The relative risk of stroke in people with non-rheumatic atrial fibrillation (and hence the absolute benefits of antithrombotic prophylaxis with warfarin or aspirin) varies greatly with the presence of risk factors for thromboembolism. The risk of stroke in non-rheumatic atrial fibrillation seems similar in men and women, in people with continuous atrial fibrillation, and in those with paroxysmal atrial fibrillation.
A moderate risk of stroke (annual risk 4%) exists in people with non-rheumatic atrial fibrillation, without previous embolism, who are (a) aged under 65 years with a history of diabetes or hypertension; (b) aged 65-74 (with or without a history of diabetes or hypertension); or (c) aged 75 years or more with no history of diabetes or hypertension. In such people aspirin seems as effective as warfarin (reducing the annual risk of stroke to 1% to 2%).
A low risk of stroke (annual risk 1%) exists in people with non-rheumatic atrial fibrillation who are aged under 65 years with no history of embolism, hypertension, or diabetes. In such people antithrombotic prophylaxis with either aspirin or warfarin does not seem warranted unless some other indication coexists.
Echocardiography may complement the clinical risk stratification of risk of stroke in atrial fibrillation, although the precise contribution in non-rheumatic atrial fibrillation is uncertain (echocardiographic data were not included in the pooled analysis of the Atrial Fibrillation Investigators). There is an increase in risk of stroke, however, with a large left atrium, impaired left ventricular function, or calcification of the mitral valve. An increased risk of systemic embolism has also been observed in patients with atrial fibrillation associated with heart valve disease (for example, rheumatic heart disease), heart valve prosthesis, heart failure, intracardiac thrombus, or thyrotoxicosis. One possible algorithm for risk stratification and selection of prophylaxis in atrial fibrillation is shown.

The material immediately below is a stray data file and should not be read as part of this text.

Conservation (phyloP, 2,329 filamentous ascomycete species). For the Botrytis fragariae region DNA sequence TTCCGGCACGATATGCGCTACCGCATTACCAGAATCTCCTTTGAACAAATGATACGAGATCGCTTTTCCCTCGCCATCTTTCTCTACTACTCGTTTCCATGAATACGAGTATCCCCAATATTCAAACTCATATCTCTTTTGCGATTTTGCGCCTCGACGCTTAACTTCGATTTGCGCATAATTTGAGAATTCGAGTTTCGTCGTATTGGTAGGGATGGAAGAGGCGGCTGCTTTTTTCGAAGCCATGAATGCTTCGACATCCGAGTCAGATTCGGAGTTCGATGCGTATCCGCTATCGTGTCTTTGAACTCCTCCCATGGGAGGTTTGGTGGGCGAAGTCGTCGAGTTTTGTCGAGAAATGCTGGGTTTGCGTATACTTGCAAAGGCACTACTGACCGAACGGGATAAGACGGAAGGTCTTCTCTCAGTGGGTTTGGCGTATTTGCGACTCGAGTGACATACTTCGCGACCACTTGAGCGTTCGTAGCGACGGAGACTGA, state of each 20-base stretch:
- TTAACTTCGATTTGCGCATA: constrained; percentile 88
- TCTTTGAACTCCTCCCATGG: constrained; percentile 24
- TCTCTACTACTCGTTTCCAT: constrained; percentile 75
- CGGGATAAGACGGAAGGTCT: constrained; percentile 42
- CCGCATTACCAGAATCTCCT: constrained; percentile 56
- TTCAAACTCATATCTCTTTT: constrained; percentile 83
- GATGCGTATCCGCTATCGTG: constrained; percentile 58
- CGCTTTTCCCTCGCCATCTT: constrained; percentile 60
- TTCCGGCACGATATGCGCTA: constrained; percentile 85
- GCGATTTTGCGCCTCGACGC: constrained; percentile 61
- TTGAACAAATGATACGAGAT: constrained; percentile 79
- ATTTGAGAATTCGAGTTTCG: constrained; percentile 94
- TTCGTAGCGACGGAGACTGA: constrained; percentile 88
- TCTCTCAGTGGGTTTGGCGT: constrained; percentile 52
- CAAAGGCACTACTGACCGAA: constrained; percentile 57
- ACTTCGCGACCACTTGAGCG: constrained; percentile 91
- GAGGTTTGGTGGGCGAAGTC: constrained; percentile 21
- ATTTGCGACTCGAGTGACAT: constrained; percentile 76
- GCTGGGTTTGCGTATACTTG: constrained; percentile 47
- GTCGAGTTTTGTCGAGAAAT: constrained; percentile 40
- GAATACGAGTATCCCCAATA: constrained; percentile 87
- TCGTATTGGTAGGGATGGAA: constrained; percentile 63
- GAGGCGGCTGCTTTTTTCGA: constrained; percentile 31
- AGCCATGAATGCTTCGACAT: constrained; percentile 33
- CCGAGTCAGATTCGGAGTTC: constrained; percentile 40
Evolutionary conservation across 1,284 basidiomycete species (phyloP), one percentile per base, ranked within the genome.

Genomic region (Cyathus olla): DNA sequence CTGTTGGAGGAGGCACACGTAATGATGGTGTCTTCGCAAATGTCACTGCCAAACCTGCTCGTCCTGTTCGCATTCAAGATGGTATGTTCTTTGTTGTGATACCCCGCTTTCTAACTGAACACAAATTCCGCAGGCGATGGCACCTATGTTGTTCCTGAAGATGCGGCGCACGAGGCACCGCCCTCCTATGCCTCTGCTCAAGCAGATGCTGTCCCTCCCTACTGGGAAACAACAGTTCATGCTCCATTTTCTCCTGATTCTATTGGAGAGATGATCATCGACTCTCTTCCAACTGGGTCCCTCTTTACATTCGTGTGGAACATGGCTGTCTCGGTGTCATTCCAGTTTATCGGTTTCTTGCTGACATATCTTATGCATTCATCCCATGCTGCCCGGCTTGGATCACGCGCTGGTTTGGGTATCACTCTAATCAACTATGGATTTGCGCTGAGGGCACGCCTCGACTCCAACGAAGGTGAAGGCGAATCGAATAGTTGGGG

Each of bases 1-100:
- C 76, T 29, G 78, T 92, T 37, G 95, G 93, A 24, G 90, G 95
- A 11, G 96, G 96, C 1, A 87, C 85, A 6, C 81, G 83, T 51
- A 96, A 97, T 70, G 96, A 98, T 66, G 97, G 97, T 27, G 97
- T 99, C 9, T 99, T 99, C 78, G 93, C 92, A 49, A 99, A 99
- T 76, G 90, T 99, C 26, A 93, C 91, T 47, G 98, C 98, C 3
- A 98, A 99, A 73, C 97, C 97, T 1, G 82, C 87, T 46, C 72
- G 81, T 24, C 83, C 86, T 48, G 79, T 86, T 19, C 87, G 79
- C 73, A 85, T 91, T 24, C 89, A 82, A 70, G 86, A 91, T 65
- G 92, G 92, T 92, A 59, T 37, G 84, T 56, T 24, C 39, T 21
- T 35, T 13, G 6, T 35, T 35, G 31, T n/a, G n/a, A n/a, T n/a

Practical considerations in antithrombotic prophylaxis
Before starting antithrombotic prophylaxis with warfarin or aspirin it is important to balance the risks (especially bleeding) and benefits in a patient. To minimise the risk of intracranial bleeding with prophylactic warfarin, hypertension should be adequately controlled, and the risks and benefits of warfarin reviewed annually, especially in patients aged over 80.
Factors that may increase risk of bleeding with warfarin
Uncontrolled hypertension (systolic blood pressure > 180 mm Hg or diastolic blood pressure >100 mm Hg)
Poor drug or clinic compliance
Bleeding lesions (especially gastrointestinal blood loss—for example, peptic ulcer disease—and previous cerebral haemorrhage)
Tendency to bleeding (including coagulation defects, thrombocytopenia)
Concomitant use of aspirin with oral anticoagulants
In patients with acute stroke and atrial fibrillation, intracranial haemorrhage should therefore be excluded—for example, with computed tomography—before starting warfarin. This is important as 11% of patients with haemorrhagic stroke have atrial fibrillation, compared with 18% with stroke due to cerebral infarction. It is important to start anticoagulation at the right time after an acute cardioembolic stroke as there is the risk of haemorrhagic transformation of the cerebral infarct, by bleeding into the infarcted, softened brain.
Recommendations by American College of Chest
Physicians on starting anticoagulation after acute thromboembolic stroke
Patients with small or moderate thromboembolic strokes in whom an intracranial bleed is excluded by computed tomography at >/=48 hours: Heparin followed by warfarin (international normalised ratio 2.0-3.0)
Patients with large embolic strokes or uncontrolled hypertension: No anticoagulation for 5-14 days because of the increased risk of haemorrhagic transformation
Patients with non-valvar atrial fibrillation as the presumed cause of thromboembolism: Warfarin only (after computed tomography at 48 hours) owing to the low risk of early recurrent thromboembolism